Finally, every other week we have a casual Friday catch-up, sometimes a show & tell too. We balance that with an all brand team monthly, oh and not so interesting but some of us do next week’s sprint planning.

And do it all over again next week.

In the scale up’s fast-paced chronically changing environment, I find it important to have our rituals be more grounded, static and predictable, is almost comforting I would dare say, it also helps neuro-diverse folks which is a sidenote. Does it mean we never review these rituals ? No not at all, every half year I like to check in with the team to see if these rituals still make sense... and for the most part they have, although we have done small tweaks here and there, changed times slightly or introduce elements to recurring meetings.

I refuse to call it cadence, stop being so cryptic, it’s just a recurring meeting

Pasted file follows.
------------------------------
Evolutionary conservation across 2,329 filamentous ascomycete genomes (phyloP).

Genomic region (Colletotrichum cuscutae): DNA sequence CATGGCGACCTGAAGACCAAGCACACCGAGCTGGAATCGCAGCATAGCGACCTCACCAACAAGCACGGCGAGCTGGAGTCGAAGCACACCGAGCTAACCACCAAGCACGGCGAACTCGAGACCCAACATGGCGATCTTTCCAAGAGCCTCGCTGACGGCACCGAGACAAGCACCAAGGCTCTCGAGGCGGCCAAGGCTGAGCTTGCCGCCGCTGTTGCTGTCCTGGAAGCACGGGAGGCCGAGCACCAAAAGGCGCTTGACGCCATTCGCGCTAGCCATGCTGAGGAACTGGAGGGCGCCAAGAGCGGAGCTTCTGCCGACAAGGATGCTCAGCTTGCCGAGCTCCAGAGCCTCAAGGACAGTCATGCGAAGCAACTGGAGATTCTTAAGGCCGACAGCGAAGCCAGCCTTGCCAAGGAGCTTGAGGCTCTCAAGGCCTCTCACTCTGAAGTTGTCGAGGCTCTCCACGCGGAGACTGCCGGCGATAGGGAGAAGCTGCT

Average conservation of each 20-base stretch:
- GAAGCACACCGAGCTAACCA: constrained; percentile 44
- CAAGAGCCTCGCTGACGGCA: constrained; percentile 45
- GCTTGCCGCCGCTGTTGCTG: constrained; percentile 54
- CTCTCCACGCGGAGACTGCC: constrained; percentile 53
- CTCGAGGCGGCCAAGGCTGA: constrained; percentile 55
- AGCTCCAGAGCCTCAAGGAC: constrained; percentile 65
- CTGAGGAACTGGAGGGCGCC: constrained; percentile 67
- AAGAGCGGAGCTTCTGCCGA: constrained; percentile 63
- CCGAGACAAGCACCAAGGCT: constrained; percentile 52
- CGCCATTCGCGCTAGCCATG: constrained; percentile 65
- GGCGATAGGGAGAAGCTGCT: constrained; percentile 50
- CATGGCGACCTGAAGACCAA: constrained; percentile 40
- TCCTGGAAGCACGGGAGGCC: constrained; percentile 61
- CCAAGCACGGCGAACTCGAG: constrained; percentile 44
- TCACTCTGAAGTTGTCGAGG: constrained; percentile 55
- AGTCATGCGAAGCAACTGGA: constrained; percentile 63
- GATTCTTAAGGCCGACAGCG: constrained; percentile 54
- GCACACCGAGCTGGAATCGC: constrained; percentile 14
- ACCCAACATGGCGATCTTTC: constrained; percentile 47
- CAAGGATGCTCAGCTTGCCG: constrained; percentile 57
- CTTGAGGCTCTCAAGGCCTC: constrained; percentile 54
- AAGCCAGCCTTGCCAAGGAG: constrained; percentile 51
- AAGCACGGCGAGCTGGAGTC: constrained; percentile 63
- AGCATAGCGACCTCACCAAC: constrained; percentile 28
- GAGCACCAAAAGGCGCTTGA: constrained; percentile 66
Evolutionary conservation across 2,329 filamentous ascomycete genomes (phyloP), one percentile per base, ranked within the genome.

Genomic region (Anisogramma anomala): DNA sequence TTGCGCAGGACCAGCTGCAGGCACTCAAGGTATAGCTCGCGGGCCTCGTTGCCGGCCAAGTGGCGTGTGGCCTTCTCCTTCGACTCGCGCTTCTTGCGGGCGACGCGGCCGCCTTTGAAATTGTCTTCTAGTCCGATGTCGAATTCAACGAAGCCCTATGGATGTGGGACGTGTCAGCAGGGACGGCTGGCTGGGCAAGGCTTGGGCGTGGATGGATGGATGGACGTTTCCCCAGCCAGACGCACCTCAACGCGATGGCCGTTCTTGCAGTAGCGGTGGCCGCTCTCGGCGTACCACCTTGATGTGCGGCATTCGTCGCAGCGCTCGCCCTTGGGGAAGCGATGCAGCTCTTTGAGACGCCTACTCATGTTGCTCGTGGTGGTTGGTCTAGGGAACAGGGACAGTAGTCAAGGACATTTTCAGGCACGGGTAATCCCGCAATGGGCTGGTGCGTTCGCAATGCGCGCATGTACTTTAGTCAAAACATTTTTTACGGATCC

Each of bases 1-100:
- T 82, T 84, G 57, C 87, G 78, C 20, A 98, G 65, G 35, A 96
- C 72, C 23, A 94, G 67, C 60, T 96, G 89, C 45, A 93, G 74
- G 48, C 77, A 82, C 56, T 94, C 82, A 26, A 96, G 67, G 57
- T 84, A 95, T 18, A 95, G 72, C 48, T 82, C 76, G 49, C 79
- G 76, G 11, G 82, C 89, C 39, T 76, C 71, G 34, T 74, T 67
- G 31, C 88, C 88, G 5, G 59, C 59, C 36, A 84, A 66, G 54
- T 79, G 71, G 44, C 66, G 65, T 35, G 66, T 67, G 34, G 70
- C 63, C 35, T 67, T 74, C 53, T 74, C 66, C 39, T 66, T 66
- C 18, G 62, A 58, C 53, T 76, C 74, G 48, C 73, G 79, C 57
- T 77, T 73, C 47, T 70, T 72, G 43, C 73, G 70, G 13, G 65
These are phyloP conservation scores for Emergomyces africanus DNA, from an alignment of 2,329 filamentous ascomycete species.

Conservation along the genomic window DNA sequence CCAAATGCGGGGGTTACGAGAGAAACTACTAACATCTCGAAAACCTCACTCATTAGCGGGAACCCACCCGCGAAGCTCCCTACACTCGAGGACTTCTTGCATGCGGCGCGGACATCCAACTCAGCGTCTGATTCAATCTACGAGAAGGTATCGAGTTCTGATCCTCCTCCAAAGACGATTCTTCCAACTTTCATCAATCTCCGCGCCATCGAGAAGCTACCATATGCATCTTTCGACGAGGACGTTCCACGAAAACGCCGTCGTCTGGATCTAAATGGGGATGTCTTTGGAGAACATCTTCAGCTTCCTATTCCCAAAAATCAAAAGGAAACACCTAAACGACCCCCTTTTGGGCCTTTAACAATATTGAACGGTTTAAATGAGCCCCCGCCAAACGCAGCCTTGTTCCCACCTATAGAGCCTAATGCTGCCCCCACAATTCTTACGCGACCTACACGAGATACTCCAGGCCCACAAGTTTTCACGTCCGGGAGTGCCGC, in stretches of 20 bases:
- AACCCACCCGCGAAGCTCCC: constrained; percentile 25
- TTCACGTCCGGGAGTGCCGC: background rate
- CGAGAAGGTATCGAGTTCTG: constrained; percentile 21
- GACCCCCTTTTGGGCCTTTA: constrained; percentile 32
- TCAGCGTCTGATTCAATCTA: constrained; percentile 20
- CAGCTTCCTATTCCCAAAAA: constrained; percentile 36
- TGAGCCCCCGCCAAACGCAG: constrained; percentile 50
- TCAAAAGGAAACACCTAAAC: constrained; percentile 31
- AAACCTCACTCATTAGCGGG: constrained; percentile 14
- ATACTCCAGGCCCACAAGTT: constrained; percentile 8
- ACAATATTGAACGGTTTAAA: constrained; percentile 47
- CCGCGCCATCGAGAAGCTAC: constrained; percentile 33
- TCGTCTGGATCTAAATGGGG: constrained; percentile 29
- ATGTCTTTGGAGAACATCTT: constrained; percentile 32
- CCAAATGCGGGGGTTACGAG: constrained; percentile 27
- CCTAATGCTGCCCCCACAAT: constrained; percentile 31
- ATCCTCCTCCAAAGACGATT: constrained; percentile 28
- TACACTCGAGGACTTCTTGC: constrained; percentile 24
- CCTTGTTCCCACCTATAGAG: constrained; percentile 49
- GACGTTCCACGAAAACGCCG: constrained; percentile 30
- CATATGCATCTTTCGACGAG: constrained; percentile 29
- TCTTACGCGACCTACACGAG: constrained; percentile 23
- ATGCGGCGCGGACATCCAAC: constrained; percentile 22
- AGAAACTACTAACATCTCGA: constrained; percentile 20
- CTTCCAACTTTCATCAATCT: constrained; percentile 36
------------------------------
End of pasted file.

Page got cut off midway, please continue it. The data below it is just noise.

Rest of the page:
Rule #5 Not forgetting to get together & Celebrate!

The problem with highly efficient successful teams is that you tend to be busy with solving this, sorting that, getting those last-minute changes, kicking off that Q3 initiative, argh why did the agency not follow the guidelines, who approved that weird co-branded Patagonia vest, where did that shade of pink come from, aaaah changes, aaaah this, aah that!  

All of that matters, but try to at least sometimes break the cycle of endless work. Stop and celebrate. Look back to both learn some valuable lessons but also acknowledge the work that was done, call out a team member who did great, cheer the team’s effort on that very tricky deadline that kept changing, toast to that event looking incredible, share positive feedback you received from a stakeholder! (we have a secret channel for positive feedback ) Do more Slack shoutouts with lots of emojis, and remind everyone that, yes, it could have been better but damn, how great does that look ?!